In order to better constrain the magnitude of projected sea-level rise from Canadian Arctic glaciers during the 21st century warming, it is critical to understand the environmental mechanisms that enhance surface warming and melt, and how the projected increase in surface melt will translate into increased runoff. Between 2004 and 2010, a 4 °C increase in mean air summer temperature, and a 6.1 day yr-1 increase in melt season duration were observed on the Devon Ice Cap, Nunavut. At the same time, a combination of strengthening of the 500 hPa ridge over the Arctic in June-July, and more frequent south-westerly low-pressure systems in August after 2005 created atmospheric conditions that contributed to an increase in the surface energy balance of the ice cap. At 1400m elevation, these changes led to a doubling of the available melt energy and surface melt between 2007 and 2010. Currently, refreezing of meltwater in firn buffers the relationship between increased surface melt and runoff. Between 2007 and 2012, increased meltwater percolation and infiltration ice formation associated with high surface melt rates modified the stratigraphy of firn in the ice cap's accumulation area very substantially. Growth of a 0.5-4.5 m thick ice layer that filled much of the pore volume of the upper part of the firn reduced vertical percolation of meltwater into deeper parts of the firn. This progressively limited the water storage potential of the firn reservoir, and likely caused a significant increase in surface runoff. An evaluation of the snowpack model Crocus against ground observations for the period 2004-2012 showed that, although the model simulated observed density/depth profiles relatively well at all sites, its representation of heterogeneous percolation as a homogeneous process created conditions that favoured excessive near-surface freezing. At the same time, Crocus's parameterization of the permeability of ice layers forced meltwater to percolate through them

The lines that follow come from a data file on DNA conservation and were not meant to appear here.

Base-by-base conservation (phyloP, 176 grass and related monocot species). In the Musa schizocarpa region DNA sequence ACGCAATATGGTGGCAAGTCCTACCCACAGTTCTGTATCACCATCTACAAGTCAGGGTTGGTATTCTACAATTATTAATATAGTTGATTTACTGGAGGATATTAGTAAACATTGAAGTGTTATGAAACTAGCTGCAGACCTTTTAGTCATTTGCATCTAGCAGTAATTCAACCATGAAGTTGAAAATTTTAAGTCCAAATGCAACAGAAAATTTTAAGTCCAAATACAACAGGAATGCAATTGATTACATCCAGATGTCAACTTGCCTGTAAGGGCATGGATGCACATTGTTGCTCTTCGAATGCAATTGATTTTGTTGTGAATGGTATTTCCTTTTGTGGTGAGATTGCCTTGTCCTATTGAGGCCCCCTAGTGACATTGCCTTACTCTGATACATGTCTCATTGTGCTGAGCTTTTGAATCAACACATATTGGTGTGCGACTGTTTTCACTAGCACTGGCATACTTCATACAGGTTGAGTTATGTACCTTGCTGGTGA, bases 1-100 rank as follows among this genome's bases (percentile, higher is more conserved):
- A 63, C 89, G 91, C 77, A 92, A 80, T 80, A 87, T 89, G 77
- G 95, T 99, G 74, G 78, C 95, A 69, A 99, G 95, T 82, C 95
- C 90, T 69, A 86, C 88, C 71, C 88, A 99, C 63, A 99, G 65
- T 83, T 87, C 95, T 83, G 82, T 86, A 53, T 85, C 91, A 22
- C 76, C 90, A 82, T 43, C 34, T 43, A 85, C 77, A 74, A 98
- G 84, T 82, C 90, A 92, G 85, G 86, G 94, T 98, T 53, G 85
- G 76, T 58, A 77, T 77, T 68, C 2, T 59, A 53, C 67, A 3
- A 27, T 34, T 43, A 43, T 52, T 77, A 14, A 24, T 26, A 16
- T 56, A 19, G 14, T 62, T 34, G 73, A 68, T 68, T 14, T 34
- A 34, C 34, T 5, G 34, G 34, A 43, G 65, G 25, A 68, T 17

14. An extremely high altitude plume seen at Mars morning terminator

    Science.gov (United States)

    Sanchez-Lavega, Agustin; Garcia-Muñoz, Antonio; Garcia-Melendo, Enrique; Perez-Hoyos, Santiago; Gomez-Forrellad, Josep M.; Pellier, Christophe; Delcroix, Marc; Lopez-Valverde, Miguel Angel; Gonzalez-Galindo, Francisco; Jaeschke, Wayne; Parker, Donald C.; Phillips, James H.; Peach, Damian

    2014-11-01